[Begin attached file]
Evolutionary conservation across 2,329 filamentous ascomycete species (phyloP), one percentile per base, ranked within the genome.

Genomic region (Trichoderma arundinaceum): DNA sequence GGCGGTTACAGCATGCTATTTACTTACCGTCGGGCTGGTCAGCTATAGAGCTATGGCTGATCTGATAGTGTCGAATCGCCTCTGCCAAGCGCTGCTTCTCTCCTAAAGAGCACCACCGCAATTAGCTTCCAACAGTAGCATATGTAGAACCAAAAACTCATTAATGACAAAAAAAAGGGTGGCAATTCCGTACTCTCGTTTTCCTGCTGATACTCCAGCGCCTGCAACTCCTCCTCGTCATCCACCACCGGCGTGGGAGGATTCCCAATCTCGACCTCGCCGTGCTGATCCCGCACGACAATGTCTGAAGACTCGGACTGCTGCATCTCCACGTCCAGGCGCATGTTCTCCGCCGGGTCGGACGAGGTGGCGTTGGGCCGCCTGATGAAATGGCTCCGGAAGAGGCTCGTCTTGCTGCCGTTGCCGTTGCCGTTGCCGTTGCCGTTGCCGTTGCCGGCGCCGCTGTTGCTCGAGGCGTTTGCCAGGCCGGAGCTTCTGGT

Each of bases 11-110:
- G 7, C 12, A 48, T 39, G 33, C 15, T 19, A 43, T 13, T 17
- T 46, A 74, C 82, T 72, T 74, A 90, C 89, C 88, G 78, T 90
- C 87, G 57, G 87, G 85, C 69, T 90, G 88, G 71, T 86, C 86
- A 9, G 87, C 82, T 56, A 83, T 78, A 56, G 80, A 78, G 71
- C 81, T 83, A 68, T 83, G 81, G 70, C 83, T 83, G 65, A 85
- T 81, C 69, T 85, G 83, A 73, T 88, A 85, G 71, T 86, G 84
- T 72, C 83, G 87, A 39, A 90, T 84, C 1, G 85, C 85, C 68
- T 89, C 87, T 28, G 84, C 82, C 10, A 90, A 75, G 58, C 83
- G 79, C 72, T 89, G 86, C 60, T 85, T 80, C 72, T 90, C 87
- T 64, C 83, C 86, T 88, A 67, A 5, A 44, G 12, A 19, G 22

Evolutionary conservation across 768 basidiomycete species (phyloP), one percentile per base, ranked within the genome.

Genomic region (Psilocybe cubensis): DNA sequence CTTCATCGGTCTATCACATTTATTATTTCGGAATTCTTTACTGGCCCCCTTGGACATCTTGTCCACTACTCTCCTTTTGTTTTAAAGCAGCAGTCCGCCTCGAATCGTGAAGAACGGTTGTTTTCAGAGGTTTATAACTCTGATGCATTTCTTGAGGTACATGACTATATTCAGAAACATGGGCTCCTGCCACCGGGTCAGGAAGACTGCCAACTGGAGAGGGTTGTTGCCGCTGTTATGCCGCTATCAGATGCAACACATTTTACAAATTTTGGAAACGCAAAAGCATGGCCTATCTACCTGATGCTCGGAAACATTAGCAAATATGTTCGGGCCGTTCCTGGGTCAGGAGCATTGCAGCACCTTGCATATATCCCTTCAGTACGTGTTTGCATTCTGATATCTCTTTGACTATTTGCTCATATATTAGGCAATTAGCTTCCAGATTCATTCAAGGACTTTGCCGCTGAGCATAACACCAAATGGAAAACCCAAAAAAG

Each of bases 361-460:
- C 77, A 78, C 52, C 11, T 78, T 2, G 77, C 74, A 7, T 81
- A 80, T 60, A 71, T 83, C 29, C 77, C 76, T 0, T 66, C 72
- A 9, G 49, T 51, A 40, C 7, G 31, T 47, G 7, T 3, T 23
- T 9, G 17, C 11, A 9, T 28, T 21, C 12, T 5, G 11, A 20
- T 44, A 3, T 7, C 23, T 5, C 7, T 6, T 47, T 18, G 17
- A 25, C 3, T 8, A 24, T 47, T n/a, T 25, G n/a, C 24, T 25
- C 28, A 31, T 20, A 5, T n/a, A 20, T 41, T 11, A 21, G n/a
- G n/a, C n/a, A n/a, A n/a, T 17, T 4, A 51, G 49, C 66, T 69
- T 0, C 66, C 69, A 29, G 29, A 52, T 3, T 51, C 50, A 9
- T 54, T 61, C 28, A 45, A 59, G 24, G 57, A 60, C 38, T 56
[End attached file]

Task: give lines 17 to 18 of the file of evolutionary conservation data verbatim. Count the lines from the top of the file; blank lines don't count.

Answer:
- C 77, A 78, C 52, C 11, T 78, T 2, G 77, C 74, A 7, T 81
- A 80, T 60, A 71, T 83, C 29, C 77, C 76, T 0, T 66, C 72